Source: Barrel Blog | Bob Williams, Director of Content | June 26, 2017
President Trump has uncorked yet another controversy over energy vs the environment and it promises to be a heavyweight battle.
The White House budget proposal includes a revenue line of almost $2 billion from selling oil and gas leases in the richly oil-prospective northeastern coastal plain of the Arctic National Wildlife Refuge (ANWR) in Alaska.
Until the climate change debate came along, leasing and drilling in the ANWR (pronounced an-war) Coastal Plain was arguably the most ferociously contested item on the oil and gas industry’s wish list at the national level.
First, a little background: In 1960, less than one year after Alaska became a state, Congress created the Arctic National Wildlife Range.
Twenty years later, the Alaska National Interest Lands Conservation Act (ANILCA) expanded the Arctic Range to 18 million acres, renamed it the Arctic National Wildlife Refuge, designated 8 million acres as National Wilderness, designated three rivers as National Wild Rivers, and called for wildlife studies and an oil and gas assessment of 1.5 million acres of the ANWR Coastal Plain (the 1002 area).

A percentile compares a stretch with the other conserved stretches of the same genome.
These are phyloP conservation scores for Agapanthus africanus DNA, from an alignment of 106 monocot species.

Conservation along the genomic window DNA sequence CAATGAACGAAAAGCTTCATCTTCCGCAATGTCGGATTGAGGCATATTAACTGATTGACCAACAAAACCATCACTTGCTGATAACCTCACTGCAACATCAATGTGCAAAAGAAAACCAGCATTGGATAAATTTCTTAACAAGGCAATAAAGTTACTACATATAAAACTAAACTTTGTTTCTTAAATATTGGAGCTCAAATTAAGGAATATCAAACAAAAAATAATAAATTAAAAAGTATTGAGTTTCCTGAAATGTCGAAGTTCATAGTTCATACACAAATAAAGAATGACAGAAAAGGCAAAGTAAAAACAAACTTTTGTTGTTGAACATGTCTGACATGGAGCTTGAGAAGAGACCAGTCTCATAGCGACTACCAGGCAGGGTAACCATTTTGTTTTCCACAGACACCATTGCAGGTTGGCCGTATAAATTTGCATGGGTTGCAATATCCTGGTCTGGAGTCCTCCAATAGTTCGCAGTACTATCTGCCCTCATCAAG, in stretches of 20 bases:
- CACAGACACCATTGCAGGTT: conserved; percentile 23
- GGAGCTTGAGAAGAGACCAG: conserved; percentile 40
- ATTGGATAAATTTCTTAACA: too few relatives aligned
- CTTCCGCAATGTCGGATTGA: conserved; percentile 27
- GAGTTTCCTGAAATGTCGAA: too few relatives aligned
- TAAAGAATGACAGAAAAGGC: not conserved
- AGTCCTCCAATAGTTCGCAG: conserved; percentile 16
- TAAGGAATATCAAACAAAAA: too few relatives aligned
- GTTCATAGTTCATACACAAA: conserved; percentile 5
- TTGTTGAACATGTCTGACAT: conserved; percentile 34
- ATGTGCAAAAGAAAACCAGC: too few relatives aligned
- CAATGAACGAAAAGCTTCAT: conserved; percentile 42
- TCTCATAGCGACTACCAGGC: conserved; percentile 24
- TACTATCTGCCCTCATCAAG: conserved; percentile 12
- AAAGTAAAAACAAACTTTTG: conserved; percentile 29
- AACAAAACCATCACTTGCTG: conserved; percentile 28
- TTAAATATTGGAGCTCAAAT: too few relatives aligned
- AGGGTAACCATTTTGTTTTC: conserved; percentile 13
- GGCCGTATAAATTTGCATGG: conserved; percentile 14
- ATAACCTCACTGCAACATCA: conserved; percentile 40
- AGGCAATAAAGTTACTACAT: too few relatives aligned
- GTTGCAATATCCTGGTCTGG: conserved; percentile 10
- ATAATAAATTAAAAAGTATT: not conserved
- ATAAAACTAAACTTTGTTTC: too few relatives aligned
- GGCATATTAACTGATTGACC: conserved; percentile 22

There is not enough space here to track the tortuous history of legal and regulatory battles and failed legislation that has marked efforts to either develop oil and gas in the ANWR Coastal Plain or to lock it up against development permanently.
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